Remember the days when late ’90s britpop bands would release all sorts of B-sides on their CD singles, but they’d be inexplicably split into three CDs? Turns out it wasn’t just an attempt to squeeze money from desperate Radiohead-ites. Back in the days when vinyl laid the roost, it was not uncommon to see “Maxi singles” with several extra tracks on the B-side. Even more if it
was were [took myself to subjunctive school] a 12″ rather than a 7″ single.
At first, CDs followed suit and featured several tracks, but in 1998, after complaints from non-remixing dance acts, the UK Chart Supervisory Committee reduced the maximum running time from forty minutes to twenty, though vinyl was still allowed forty minutes. The result, for bands that still wanted to release large number of B-sides with their singles, was the multiple CD morass, with a single being released multiple time. In 2003, they changed the rules again to allow forty mintues, but at that point, who was buying CDs anymore?
The likely Masonic-linked (lie) UK Chart Supervisory Committee also has rules about EPs. Anything longer than 25 minutes or four tracks (excluding multiple versions) is an LP.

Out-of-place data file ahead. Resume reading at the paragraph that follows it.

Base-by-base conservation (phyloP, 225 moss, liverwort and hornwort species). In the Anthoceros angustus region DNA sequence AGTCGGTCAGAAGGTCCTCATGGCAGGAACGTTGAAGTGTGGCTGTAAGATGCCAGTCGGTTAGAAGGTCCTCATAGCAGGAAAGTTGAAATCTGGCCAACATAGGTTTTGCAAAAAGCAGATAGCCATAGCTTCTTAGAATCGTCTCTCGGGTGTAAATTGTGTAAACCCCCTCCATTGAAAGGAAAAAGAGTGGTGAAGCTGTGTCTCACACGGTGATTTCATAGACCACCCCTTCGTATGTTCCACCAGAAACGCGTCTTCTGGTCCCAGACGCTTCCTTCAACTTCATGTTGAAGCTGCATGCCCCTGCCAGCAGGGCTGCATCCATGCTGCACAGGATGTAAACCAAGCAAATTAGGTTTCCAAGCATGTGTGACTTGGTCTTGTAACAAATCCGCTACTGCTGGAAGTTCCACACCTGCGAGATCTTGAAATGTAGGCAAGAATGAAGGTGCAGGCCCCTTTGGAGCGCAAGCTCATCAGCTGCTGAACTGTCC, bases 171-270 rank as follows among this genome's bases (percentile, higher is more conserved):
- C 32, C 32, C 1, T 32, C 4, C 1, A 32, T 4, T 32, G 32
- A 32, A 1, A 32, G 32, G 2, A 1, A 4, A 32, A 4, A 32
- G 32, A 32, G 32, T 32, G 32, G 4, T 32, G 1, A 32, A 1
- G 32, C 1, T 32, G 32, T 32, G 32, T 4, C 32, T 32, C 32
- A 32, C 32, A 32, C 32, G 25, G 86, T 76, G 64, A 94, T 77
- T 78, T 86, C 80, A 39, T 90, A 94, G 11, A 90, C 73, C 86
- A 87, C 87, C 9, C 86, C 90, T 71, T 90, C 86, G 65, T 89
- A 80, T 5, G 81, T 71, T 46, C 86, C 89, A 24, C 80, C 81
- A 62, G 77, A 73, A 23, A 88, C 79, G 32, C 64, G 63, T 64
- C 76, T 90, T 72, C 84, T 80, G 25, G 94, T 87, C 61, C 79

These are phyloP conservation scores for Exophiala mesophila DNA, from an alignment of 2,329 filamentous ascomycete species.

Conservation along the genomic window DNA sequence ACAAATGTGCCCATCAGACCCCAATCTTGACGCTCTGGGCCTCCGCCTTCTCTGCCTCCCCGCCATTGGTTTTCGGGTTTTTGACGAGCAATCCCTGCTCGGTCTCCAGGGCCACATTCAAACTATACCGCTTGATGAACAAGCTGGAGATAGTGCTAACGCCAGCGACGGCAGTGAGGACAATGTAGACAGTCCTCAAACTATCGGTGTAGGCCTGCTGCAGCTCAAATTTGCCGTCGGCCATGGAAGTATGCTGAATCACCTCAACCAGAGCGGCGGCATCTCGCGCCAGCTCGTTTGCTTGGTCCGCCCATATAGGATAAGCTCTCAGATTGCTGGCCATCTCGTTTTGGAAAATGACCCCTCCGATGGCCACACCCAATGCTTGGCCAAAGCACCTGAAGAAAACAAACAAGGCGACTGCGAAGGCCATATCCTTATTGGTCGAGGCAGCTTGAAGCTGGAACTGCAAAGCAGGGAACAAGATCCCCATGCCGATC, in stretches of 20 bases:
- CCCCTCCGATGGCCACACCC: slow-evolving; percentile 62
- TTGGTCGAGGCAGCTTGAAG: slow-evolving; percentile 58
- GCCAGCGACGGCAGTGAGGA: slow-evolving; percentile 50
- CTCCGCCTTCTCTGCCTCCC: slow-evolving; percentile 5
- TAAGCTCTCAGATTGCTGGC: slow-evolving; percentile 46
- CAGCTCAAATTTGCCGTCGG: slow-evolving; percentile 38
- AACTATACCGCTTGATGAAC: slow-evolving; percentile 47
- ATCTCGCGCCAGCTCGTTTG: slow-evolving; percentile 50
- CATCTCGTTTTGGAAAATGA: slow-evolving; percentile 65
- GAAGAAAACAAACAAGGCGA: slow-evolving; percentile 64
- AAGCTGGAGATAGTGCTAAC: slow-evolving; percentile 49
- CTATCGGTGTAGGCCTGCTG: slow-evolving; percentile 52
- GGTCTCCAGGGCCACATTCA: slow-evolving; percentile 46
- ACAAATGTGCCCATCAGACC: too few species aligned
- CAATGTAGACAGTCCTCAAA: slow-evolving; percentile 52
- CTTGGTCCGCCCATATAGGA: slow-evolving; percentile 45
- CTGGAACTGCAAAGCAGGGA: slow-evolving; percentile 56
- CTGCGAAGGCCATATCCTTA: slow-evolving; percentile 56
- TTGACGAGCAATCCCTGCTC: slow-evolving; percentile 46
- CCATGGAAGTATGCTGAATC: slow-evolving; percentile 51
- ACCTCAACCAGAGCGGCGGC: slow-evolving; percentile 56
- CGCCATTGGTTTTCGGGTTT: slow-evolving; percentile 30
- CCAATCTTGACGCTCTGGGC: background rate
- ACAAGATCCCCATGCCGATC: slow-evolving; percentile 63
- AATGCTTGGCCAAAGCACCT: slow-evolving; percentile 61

Which brings us to Sufjan Stevens, who dropped his All Delighted People EP on an unexpecting world on Friday. Sure, it’s great. Beautiful and familiar, yet taking his music to new sonic places. For instance, the overlapping guitars beauty of “Heirloom,” with its haunting promise that “when you walk inside I feel the door.” But EP? C’mon, now: 8 tracks, 60+ minutes? Fess up, Mr. Stevens, your five-year silence is over: this is a follow up to Illinois, an LP. And a good one. So sayeth the Holy Society of the UK Chart.
Stream All Delighted People FREE at Bandcamp or buy it for an EP-priced $5.